Kitchen & Bath Design News

MAR 2019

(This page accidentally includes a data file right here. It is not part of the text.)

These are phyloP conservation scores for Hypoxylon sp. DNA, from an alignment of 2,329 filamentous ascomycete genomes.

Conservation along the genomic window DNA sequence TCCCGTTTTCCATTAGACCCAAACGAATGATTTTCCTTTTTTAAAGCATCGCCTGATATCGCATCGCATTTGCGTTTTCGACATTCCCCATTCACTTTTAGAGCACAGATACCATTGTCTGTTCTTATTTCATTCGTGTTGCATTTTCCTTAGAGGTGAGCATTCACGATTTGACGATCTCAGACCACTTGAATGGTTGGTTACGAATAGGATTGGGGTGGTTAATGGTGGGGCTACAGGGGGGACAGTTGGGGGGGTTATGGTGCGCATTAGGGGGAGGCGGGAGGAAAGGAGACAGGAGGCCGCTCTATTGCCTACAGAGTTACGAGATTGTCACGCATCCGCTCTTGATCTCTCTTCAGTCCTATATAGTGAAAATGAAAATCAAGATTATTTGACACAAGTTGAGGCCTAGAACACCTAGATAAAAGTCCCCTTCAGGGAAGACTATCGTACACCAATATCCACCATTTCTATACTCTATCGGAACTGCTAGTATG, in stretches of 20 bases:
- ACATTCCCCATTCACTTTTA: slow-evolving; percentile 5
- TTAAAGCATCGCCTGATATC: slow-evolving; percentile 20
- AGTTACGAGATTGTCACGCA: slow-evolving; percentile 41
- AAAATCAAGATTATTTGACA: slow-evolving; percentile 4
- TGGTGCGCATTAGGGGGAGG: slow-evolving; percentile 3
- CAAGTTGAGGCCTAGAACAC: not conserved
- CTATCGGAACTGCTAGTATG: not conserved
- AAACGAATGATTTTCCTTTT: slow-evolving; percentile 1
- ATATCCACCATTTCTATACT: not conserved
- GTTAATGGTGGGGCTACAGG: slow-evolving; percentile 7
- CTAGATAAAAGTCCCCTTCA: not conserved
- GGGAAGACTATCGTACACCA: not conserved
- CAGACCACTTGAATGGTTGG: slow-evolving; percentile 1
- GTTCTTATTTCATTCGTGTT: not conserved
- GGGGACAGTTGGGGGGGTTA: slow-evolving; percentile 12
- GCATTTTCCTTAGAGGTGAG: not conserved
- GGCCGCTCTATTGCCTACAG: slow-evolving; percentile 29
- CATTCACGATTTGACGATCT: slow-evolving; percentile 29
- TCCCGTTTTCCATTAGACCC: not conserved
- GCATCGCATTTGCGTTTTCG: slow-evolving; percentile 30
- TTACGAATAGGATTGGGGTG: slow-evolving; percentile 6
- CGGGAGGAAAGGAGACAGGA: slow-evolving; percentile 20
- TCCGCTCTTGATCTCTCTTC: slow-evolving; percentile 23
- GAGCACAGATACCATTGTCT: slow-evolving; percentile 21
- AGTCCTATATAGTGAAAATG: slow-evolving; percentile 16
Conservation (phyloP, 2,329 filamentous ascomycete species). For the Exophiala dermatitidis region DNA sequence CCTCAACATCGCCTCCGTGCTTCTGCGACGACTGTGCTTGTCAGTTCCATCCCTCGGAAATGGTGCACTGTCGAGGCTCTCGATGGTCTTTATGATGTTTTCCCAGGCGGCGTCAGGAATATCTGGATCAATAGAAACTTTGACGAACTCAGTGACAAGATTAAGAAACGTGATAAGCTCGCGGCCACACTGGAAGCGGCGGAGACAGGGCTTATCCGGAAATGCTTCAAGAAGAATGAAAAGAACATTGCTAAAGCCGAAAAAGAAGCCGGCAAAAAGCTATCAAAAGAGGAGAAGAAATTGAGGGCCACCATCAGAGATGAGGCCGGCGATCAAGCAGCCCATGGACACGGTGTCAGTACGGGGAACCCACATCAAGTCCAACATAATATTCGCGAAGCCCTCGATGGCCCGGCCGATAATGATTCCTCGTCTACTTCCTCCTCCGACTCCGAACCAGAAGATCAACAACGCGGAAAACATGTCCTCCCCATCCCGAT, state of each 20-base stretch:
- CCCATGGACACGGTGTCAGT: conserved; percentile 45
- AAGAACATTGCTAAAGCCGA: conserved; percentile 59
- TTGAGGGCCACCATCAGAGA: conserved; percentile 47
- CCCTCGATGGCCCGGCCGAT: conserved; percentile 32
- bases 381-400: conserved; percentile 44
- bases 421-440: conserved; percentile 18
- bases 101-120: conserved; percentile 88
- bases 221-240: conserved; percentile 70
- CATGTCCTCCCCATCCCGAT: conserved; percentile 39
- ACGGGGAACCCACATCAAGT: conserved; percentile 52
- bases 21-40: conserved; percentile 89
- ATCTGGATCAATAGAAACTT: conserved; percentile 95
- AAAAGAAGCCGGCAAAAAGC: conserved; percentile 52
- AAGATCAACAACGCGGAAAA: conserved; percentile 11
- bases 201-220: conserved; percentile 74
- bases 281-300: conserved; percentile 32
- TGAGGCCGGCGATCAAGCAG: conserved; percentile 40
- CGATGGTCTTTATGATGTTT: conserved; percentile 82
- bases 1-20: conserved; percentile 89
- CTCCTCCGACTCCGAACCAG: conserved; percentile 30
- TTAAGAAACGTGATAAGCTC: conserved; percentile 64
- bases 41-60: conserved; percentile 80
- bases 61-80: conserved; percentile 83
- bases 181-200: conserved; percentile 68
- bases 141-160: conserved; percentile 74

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POPULAR PATTERNS One of the hottest trends in tile right now is designing with highly patterned encaustic cement tile. Several designers note increased attention being placed on the graphic tile, including Hernandez, who is currently working on three bathrooms that will feature the graphic tile, one of which that extends it from the top of the vanity to the top of the 12'-tall ceiling. "They offer both a retro and a modern look, as well as a gesture to the Spanish style, with contrasting colors and geometric patterns being used on walls and floors," says Diaz-Velasco. Vanderhovel chose to showcase cement tile on the floor of a master bath he recently designed where its blue, gray and white palette helped his clients gain enough confidence to design with color, which can admittedly be difficult, he notes. "Committing to a color is hard for anyone," he says. "But with a floor like this, my clients could more easily com- mit to that blue gray hue, which was then repeated in the shiplap on the wall." Cement tiles are popular with Cuadra's clients as well, al- though she acknowledges she has recently become more hesi- tant to use them because they have become so trendy. "I have a lot of clients who are interested in using them on floors or as a floor-to-ceiling accent on a vanity wall…really, everywhere," she says. "People love them because they can get such a dramatic look from just one material." As such, the designer used the tiles in a striking color combination of black, white and mustard in one recent project where they cover the floor. "They were a great choice for this home because we hadn't seen them being used in the region," she says, noting the home's northern Wisconsin locale. "The home's recurring color palette is black and white with touch- es of mustard, which reflects the various seasons. And we definitely had the seasons in mind because the windows are so large, specifically the one behind the tub. For much of the year, the landscape can be brown and white so to have that pop of yellow really warms up the space, brightening it to add some sunshine on a dark, snowy day." would be a great place to make a statement. The tile, which runs from the vanity top to the ceiling, certainly grabs your attention. Sometimes, all that is necessary is some tile to set it off. It isn't always necessary to do the whole wall." Cuadra and Vanderhovel also like to use tile on the wall. "There was a time when tile was used on almost whole walls as a wainscot," says Cuadra. "I feel like that went away for a while, but now tile is back and people are doing full accent walls again." "I've been doing more floating countertops made complete- ly out of quartz with a shelf below," adds Vanderhovel. "Then I'll add tile behind it that runs vertically to each side of a mirror that goes to the ceiling. It adds a lot of texture to the space." He also sees more architectural uses for tile, such as show- er niches for toiletries and ledges for shaving legs. "I almost always also do a tiled ledge behind a freestanding tub so there is a place to set candles and wine," he adds. Manuel Hernandez indicates that tile often helps set the tone for a master bath, such as in this one with rustic overtones. Many people are loving highly patterned cement tile, including Jenika Kurtz Cuadra's clients who chose this bold black, white and mustard tile. The pop of yellow warms up the space, brightening it to add some sunshine on dark, snowy days. Photo: Scott David Gordon Photo: Andrea Rugg Photography 64 Kitchen & Bath Design News • March 2019 SPRING BATH REMODELING REPORT

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